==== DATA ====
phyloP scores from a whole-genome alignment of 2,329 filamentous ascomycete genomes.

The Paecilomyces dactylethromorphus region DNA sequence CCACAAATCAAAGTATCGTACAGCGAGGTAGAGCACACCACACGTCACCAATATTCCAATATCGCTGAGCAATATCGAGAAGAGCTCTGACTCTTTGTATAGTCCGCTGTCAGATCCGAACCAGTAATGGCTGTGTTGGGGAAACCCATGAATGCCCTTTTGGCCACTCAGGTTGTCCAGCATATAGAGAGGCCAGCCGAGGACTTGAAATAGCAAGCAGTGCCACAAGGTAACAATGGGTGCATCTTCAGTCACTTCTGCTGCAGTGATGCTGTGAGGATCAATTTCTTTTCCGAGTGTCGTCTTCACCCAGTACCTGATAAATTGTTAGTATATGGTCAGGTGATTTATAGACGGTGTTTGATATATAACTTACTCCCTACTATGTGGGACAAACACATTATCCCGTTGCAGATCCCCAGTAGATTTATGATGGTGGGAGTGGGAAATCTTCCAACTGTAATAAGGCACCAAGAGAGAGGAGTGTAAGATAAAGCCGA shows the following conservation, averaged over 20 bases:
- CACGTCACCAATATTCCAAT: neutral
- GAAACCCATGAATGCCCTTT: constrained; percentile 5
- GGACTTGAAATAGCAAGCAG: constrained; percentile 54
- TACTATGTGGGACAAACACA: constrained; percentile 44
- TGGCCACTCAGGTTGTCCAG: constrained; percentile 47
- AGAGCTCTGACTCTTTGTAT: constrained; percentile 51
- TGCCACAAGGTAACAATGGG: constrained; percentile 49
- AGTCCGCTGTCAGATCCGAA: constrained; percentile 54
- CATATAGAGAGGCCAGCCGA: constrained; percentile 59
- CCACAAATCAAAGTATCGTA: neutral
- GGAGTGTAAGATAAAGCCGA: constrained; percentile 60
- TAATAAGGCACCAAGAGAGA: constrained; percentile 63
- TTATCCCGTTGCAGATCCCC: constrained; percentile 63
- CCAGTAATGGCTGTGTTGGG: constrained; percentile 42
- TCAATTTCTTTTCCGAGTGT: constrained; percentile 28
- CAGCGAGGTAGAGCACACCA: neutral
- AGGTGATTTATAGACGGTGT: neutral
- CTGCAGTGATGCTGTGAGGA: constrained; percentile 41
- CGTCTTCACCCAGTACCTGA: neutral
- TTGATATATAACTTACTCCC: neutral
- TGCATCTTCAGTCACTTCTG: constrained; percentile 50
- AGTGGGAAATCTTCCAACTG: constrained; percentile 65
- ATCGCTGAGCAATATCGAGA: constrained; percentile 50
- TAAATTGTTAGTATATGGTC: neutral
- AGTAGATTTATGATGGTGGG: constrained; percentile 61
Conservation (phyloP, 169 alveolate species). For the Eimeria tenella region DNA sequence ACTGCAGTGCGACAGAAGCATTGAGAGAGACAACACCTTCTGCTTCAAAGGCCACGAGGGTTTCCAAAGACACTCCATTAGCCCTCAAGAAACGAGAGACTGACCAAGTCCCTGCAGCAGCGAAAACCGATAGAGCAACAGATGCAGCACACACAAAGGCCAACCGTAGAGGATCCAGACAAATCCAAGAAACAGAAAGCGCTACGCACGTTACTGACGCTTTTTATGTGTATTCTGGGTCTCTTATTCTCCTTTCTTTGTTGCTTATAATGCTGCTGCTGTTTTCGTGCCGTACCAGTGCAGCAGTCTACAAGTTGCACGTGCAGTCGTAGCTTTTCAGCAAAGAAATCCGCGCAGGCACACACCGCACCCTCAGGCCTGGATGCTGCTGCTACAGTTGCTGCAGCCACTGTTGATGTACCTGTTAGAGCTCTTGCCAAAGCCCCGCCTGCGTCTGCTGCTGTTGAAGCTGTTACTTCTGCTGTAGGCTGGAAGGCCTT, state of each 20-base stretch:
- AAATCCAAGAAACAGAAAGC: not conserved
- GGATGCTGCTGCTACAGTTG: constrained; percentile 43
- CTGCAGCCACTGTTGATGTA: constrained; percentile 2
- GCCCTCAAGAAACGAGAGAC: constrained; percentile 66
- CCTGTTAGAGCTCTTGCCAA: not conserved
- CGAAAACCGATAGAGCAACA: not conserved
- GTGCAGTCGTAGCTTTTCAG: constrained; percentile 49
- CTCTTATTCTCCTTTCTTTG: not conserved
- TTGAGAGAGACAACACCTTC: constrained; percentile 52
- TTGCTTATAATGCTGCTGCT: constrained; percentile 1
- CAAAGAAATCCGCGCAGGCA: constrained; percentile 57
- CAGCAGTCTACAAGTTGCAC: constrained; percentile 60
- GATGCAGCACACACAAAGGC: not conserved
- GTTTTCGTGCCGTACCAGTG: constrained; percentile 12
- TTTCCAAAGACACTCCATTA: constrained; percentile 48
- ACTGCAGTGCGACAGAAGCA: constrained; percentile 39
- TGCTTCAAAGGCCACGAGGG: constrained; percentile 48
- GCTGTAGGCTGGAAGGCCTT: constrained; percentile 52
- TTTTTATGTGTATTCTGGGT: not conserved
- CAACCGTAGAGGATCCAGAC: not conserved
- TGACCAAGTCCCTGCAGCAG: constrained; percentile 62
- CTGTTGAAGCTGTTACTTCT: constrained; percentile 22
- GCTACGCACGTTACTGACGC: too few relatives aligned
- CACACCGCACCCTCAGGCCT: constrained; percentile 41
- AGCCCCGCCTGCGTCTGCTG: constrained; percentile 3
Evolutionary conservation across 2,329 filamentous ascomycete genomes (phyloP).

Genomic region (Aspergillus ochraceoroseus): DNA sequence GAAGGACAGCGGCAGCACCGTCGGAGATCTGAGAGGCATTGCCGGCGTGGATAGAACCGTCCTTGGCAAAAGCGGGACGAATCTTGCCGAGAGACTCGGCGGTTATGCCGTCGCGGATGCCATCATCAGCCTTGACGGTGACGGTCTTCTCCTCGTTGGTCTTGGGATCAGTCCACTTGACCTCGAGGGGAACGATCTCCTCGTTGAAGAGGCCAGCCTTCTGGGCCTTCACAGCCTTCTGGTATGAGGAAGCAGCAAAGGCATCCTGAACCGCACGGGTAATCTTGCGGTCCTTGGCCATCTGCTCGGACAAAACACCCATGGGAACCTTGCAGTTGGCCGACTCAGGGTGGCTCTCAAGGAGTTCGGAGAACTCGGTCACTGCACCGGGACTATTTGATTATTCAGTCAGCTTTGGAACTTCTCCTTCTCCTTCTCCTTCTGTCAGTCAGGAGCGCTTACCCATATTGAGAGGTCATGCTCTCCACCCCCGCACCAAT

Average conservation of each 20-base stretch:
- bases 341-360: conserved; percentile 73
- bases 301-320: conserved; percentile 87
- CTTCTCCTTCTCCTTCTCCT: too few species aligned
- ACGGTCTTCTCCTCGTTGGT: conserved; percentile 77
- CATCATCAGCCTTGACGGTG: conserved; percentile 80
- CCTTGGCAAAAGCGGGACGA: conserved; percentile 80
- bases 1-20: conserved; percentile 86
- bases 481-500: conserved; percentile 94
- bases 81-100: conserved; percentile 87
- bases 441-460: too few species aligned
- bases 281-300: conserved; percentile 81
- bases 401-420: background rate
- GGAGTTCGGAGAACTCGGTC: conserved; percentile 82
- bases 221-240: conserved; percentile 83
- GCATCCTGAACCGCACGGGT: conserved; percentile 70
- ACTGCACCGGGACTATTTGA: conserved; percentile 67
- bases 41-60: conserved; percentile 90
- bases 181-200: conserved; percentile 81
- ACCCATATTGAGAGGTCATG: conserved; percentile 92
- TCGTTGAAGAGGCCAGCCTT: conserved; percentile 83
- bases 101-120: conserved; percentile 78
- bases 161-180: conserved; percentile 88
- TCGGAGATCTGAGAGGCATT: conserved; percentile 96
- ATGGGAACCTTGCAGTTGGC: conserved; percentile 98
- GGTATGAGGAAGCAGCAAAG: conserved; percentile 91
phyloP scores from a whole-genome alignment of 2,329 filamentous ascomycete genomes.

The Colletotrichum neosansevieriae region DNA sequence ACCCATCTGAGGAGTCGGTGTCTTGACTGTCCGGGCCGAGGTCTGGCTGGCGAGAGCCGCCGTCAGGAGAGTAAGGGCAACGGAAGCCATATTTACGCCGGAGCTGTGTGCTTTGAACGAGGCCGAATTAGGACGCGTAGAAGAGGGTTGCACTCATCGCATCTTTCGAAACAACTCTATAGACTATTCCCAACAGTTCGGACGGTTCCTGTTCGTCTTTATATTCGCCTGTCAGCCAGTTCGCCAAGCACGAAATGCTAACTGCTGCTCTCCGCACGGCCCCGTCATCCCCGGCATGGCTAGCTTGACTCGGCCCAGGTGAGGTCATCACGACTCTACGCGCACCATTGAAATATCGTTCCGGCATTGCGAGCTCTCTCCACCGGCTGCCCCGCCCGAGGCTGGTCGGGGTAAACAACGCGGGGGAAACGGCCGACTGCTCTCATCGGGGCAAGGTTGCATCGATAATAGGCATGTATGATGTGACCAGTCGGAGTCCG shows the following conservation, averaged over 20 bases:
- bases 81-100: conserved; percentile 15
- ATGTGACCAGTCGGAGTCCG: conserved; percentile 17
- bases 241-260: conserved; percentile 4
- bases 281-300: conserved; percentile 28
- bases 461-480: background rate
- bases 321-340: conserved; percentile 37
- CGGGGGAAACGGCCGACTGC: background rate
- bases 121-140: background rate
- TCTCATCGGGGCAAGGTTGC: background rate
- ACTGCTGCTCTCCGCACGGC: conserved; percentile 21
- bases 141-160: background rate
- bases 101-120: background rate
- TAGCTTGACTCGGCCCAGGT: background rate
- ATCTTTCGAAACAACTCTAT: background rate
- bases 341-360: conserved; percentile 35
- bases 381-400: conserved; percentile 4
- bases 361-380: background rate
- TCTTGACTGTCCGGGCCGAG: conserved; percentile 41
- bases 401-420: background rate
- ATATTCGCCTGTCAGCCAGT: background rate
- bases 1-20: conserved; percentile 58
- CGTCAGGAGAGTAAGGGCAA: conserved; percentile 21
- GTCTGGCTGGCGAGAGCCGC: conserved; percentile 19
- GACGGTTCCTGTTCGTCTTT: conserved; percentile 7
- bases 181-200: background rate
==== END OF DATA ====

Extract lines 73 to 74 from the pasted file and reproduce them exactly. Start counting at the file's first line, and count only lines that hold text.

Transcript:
- bases 41-60: conserved; percentile 90
- bases 181-200: conserved; percentile 81